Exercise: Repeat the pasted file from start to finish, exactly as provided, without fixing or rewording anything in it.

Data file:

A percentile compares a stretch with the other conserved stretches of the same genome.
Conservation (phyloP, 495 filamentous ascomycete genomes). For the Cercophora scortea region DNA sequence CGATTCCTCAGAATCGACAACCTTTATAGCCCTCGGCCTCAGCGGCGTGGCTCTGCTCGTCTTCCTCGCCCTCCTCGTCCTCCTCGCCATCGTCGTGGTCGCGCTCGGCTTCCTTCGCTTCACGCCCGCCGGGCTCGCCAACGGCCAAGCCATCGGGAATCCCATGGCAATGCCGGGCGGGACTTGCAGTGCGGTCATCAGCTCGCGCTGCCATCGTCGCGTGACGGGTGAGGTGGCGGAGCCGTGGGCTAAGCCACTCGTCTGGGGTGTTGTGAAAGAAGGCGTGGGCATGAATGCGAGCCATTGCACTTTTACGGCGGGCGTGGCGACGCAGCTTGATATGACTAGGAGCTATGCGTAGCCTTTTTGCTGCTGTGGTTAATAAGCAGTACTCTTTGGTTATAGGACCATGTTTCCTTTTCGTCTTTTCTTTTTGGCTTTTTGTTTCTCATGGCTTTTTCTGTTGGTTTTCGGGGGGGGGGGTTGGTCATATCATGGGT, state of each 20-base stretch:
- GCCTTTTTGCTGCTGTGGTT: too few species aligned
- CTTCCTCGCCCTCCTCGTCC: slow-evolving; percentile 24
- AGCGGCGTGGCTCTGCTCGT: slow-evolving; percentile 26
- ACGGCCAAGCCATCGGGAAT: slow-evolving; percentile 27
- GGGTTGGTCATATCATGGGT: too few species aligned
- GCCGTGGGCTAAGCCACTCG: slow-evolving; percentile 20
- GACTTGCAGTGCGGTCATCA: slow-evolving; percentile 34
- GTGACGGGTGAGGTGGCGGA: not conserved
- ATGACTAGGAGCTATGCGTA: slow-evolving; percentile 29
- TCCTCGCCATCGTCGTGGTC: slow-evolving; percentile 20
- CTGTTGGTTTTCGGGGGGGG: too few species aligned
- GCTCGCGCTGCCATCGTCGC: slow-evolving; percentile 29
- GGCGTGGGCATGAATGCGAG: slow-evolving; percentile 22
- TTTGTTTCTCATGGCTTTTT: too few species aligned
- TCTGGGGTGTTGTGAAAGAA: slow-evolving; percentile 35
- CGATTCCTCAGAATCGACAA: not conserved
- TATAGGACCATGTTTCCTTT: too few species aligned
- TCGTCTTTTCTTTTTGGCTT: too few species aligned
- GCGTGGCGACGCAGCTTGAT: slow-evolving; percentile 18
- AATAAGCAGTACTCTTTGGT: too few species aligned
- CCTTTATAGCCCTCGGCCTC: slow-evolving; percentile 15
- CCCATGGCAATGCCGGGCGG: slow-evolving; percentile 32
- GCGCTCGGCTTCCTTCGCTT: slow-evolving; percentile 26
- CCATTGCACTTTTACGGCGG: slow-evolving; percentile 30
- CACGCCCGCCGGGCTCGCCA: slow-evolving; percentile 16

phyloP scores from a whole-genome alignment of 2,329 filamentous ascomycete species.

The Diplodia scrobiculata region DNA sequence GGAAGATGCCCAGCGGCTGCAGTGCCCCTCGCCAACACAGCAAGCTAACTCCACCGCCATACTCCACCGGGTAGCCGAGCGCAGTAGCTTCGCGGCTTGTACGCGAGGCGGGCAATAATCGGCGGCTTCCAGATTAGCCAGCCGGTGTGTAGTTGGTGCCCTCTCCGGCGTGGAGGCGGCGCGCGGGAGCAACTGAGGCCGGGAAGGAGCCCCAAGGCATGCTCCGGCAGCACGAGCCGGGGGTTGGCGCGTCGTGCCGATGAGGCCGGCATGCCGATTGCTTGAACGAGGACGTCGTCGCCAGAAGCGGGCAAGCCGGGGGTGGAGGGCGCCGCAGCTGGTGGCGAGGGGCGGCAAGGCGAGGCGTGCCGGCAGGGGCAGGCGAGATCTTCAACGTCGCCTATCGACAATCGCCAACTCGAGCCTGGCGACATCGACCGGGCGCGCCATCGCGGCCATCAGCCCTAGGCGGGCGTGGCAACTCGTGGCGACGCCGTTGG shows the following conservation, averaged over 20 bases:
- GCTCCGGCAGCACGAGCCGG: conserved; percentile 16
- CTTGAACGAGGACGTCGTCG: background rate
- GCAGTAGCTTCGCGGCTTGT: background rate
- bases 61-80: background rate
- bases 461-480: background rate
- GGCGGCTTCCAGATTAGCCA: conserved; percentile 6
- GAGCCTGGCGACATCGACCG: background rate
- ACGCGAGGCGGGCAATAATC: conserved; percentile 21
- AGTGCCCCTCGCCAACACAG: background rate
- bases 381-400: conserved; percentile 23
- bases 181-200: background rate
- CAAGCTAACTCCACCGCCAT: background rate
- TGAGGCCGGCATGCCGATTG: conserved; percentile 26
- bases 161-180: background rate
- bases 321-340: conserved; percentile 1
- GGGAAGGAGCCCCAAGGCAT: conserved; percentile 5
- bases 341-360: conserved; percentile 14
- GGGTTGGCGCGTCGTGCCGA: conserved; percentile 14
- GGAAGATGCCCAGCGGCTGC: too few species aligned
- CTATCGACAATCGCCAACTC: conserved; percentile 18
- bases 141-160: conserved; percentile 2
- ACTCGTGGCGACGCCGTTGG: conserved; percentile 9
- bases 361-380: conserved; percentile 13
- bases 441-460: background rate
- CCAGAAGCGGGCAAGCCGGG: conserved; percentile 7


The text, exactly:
A percentile compares a stretch with the other conserved stretches of the same genome.
Conservation (phyloP, 495 filamentous ascomycete genomes). For the Cercophora scortea region DNA sequence CGATTCCTCAGAATCGACAACCTTTATAGCCCTCGGCCTCAGCGGCGTGGCTCTGCTCGTCTTCCTCGCCCTCCTCGTCCTCCTCGCCATCGTCGTGGTCGCGCTCGGCTTCCTTCGCTTCACGCCCGCCGGGCTCGCCAACGGCCAAGCCATCGGGAATCCCATGGCAATGCCGGGCGGGACTTGCAGTGCGGTCATCAGCTCGCGCTGCCATCGTCGCGTGACGGGTGAGGTGGCGGAGCCGTGGGCTAAGCCACTCGTCTGGGGTGTTGTGAAAGAAGGCGTGGGCATGAATGCGAGCCATTGCACTTTTACGGCGGGCGTGGCGACGCAGCTTGATATGACTAGGAGCTATGCGTAGCCTTTTTGCTGCTGTGGTTAATAAGCAGTACTCTTTGGTTATAGGACCATGTTTCCTTTTCGTCTTTTCTTTTTGGCTTTTTGTTTCTCATGGCTTTTTCTGTTGGTTTTCGGGGGGGGGGGTTGGTCATATCATGGGT, state of each 20-base stretch:
- GCCTTTTTGCTGCTGTGGTT: too few species aligned
- CTTCCTCGCCCTCCTCGTCC: slow-evolving; percentile 24
- AGCGGCGTGGCTCTGCTCGT: slow-evolving; percentile 26
- ACGGCCAAGCCATCGGGAAT: slow-evolving; percentile 27
- GGGTTGGTCATATCATGGGT: too few species aligned
- GCCGTGGGCTAAGCCACTCG: slow-evolving; percentile 20
- GACTTGCAGTGCGGTCATCA: slow-evolving; percentile 34
- GTGACGGGTGAGGTGGCGGA: not conserved
- ATGACTAGGAGCTATGCGTA: slow-evolving; percentile 29
- TCCTCGCCATCGTCGTGGTC: slow-evolving; percentile 20
- CTGTTGGTTTTCGGGGGGGG: too few species aligned
- GCTCGCGCTGCCATCGTCGC: slow-evolving; percentile 29
- GGCGTGGGCATGAATGCGAG: slow-evolving; percentile 22
- TTTGTTTCTCATGGCTTTTT: too few species aligned
- TCTGGGGTGTTGTGAAAGAA: slow-evolving; percentile 35
- CGATTCCTCAGAATCGACAA: not conserved
- TATAGGACCATGTTTCCTTT: too few species aligned
- TCGTCTTTTCTTTTTGGCTT: too few species aligned
- GCGTGGCGACGCAGCTTGAT: slow-evolving; percentile 18
- AATAAGCAGTACTCTTTGGT: too few species aligned
- CCTTTATAGCCCTCGGCCTC: slow-evolving; percentile 15
- CCCATGGCAATGCCGGGCGG: slow-evolving; percentile 32
- GCGCTCGGCTTCCTTCGCTT: slow-evolving; percentile 26
- CCATTGCACTTTTACGGCGG: slow-evolving; percentile 30
- CACGCCCGCCGGGCTCGCCA: slow-evolving; percentile 16

phyloP scores from a whole-genome alignment of 2,329 filamentous ascomycete species.

The Diplodia scrobiculata region DNA sequence GGAAGATGCCCAGCGGCTGCAGTGCCCCTCGCCAACACAGCAAGCTAACTCCACCGCCATACTCCACCGGGTAGCCGAGCGCAGTAGCTTCGCGGCTTGTACGCGAGGCGGGCAATAATCGGCGGCTTCCAGATTAGCCAGCCGGTGTGTAGTTGGTGCCCTCTCCGGCGTGGAGGCGGCGCGCGGGAGCAACTGAGGCCGGGAAGGAGCCCCAAGGCATGCTCCGGCAGCACGAGCCGGGGGTTGGCGCGTCGTGCCGATGAGGCCGGCATGCCGATTGCTTGAACGAGGACGTCGTCGCCAGAAGCGGGCAAGCCGGGGGTGGAGGGCGCCGCAGCTGGTGGCGAGGGGCGGCAAGGCGAGGCGTGCCGGCAGGGGCAGGCGAGATCTTCAACGTCGCCTATCGACAATCGCCAACTCGAGCCTGGCGACATCGACCGGGCGCGCCATCGCGGCCATCAGCCCTAGGCGGGCGTGGCAACTCGTGGCGACGCCGTTGG shows the following conservation, averaged over 20 bases:
- GCTCCGGCAGCACGAGCCGG: conserved; percentile 16
- CTTGAACGAGGACGTCGTCG: background rate
- GCAGTAGCTTCGCGGCTTGT: background rate
- bases 61-80: background rate
- bases 461-480: background rate
- GGCGGCTTCCAGATTAGCCA: conserved; percentile 6
- GAGCCTGGCGACATCGACCG: background rate
- ACGCGAGGCGGGCAATAATC: conserved; percentile 21
- AGTGCCCCTCGCCAACACAG: background rate
- bases 381-400: conserved; percentile 23
- bases 181-200: background rate
- CAAGCTAACTCCACCGCCAT: background rate
- TGAGGCCGGCATGCCGATTG: conserved; percentile 26
- bases 161-180: background rate
- bases 321-340: conserved; percentile 1
- GGGAAGGAGCCCCAAGGCAT: conserved; percentile 5
- bases 341-360: conserved; percentile 14
- GGGTTGGCGCGTCGTGCCGA: conserved; percentile 14
- GGAAGATGCCCAGCGGCTGC: too few species aligned
- CTATCGACAATCGCCAACTC: conserved; percentile 18
- bases 141-160: conserved; percentile 2
- ACTCGTGGCGACGCCGTTGG: conserved; percentile 9
- bases 361-380: conserved; percentile 13
- bases 441-460: background rate
- CCAGAAGCGGGCAAGCCGGG: conserved; percentile 7